46. 46. Six Skills of Micro-TrainingTable 10-36. Focusing helps identify potential areas of organizational difficulty (person, problem, context, other, and self) and ways to deal with eachSOURCES: Kikoski, J. F., & Litterer, J. A. (1983). Effective communication in the performance appraisal interview. Public PersonnelManagement Journal, 12, 33–42; Kikoski, J. F. (1999). Effective communication in the performance appraisal interview: face-to-facecommunication for public managers in the culturally diverse workplace. Public Personnel Management, 28(2), 301–322. Adapted bypermission.CH-10 Copyright 2008 Werner et al 46
  47. 47. Interpersonal SkillsThese interpersonal skills include:• Indicating respect• Immediacy (i.e., focusing on the present; dealing with problems as they occur)• Objectivity (i.e., emphasizing factual information over subjective opinion)• Planning• Affirming (i.e., commenting on the employee’s successes and positive prospects for improvement)• Consistency of behavior• Building trust• Demonstrating integrityCH-10 Copyright 2008 Werner et al 47
  48. 48. A Significant Point• Managers must demonstrate – commitment to and respect for the employee• An employee who believes that his or her manager is genuinely interested in and cares about him or her is more likely to seek out coaching and make an honest effort to improveCH-10 Copyright 2008 Werner et al 48
  49. 49. Effectiveness of Coaching• Feedback and coaching can lead to increased employee satisfaction and commitment, and reduced turnover, both measurable• Performance appraisal interview – is a meeting between a supervisor and subordinate – the supervisor • reviews the employee’s performance • seeks to help the employee maintain and improve performance – Very similar to coachingCH-10 Copyright 2008 Werner et al 49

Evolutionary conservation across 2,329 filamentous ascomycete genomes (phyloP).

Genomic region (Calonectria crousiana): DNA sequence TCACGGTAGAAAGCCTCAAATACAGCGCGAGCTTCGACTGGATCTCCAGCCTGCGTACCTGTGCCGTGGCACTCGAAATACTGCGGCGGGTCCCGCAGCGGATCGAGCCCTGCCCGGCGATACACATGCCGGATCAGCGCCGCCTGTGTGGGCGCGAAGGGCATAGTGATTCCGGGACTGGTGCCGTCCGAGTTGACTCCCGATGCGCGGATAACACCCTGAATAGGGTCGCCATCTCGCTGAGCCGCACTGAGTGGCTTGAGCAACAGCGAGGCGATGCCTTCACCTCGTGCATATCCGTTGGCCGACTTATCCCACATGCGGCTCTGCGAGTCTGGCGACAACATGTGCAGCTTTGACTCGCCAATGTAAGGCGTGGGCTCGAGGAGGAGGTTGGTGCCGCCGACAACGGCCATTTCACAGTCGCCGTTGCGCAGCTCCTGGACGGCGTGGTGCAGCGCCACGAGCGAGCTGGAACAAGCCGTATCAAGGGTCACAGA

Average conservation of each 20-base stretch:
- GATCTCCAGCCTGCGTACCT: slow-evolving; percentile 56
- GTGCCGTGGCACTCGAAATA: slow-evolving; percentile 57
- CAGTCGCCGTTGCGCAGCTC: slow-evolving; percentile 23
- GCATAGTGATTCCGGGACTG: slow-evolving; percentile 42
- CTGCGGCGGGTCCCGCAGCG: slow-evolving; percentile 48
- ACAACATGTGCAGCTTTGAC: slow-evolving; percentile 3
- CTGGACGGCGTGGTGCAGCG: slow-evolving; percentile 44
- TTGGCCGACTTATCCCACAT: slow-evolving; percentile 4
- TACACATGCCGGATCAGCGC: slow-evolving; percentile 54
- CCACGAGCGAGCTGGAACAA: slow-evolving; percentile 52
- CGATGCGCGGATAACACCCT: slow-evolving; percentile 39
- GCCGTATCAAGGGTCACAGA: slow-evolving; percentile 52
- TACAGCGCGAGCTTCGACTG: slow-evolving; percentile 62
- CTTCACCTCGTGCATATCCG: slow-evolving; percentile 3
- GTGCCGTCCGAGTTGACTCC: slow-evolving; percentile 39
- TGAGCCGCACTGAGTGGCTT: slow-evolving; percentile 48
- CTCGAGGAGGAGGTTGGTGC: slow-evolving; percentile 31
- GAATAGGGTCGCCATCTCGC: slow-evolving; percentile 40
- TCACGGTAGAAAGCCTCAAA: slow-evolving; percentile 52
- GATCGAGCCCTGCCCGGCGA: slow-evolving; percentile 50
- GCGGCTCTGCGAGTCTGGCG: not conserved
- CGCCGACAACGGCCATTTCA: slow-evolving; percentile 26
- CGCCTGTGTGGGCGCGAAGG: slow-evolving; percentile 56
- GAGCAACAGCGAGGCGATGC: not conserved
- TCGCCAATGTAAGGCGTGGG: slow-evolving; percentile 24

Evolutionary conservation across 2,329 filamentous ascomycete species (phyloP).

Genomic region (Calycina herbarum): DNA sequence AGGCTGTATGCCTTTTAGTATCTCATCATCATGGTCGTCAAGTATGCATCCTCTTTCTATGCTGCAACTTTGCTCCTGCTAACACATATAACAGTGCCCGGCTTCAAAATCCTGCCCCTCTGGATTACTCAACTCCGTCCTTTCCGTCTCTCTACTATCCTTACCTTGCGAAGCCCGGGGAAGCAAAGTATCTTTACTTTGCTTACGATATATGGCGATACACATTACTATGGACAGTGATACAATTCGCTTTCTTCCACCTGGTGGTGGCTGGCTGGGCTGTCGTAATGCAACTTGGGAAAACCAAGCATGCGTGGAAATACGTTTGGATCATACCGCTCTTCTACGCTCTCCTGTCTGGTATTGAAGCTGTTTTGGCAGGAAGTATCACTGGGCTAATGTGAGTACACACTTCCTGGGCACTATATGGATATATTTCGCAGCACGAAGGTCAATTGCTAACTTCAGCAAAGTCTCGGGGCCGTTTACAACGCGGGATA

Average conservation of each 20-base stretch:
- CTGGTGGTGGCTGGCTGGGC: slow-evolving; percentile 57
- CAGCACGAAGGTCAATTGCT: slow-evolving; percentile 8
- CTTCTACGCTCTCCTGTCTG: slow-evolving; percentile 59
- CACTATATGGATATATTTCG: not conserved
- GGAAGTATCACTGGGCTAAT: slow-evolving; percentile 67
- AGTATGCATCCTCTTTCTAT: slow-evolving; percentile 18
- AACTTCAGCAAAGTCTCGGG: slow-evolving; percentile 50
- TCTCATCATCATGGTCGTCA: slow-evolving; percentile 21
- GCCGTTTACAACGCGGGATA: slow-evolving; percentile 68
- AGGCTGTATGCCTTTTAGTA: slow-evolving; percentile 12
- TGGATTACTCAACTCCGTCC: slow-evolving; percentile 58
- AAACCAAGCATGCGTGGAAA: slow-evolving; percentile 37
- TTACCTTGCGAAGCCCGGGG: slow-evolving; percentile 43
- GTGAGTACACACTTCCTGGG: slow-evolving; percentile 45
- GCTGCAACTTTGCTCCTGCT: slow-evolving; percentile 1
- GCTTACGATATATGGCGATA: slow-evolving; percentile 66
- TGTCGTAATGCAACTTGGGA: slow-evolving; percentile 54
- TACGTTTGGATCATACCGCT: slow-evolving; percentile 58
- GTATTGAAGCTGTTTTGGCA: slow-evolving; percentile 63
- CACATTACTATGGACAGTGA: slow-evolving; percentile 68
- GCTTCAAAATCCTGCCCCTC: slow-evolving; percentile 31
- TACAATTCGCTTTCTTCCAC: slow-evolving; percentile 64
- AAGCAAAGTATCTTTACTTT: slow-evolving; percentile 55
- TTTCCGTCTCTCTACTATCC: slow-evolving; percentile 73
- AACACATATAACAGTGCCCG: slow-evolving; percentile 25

50. 50. Coaching Points• Two-way communication• Supportive manner by supervisor• Use of constructive criticism• Setting of performance goals for next rating periodCH-10 Copyright 2008 Werner et al 50
  51. 51. How to Promote Good CoachingTable 10-4• For coaching to be most effective, top managers and HRD professionals must ensure that: – An effective performance management system is operating within the organization (see Table 10-5). Among other things, this means that • The organization’s recognition and rewards system properly rewards managers and supervisors for effective coaching.• All managers and supervisors are properly trained in coaching skills and techniques.CH-10 Copyright 2008 Werner et al 51
  52. 52. How to Promote Good CoachingTable 10-4• Supervisors prepare in advance for the coaching discussion• Supervisor comments are constructive, helpful, and supportive• Supervisors provide specific and behavioral feedback on employee performanceCH-10 Copyright 2008 Werner et al 52
  53. 53. How to Promote Good CoachingTable 10-4• Employees are involved in the coaching discussion• Specific goals are set during the discussion• An action plan is jointly established between the employee and the supervisorCH-10 Copyright 2008 Werner et al 53
  54. 54. How to Promote Good CoachingTable 10-4• Coaching discussions are followed up, to ensure that the employee is following the action plan, and to recognize performance improvements when they occurCH-10 Copyright 2008 Werner et al 54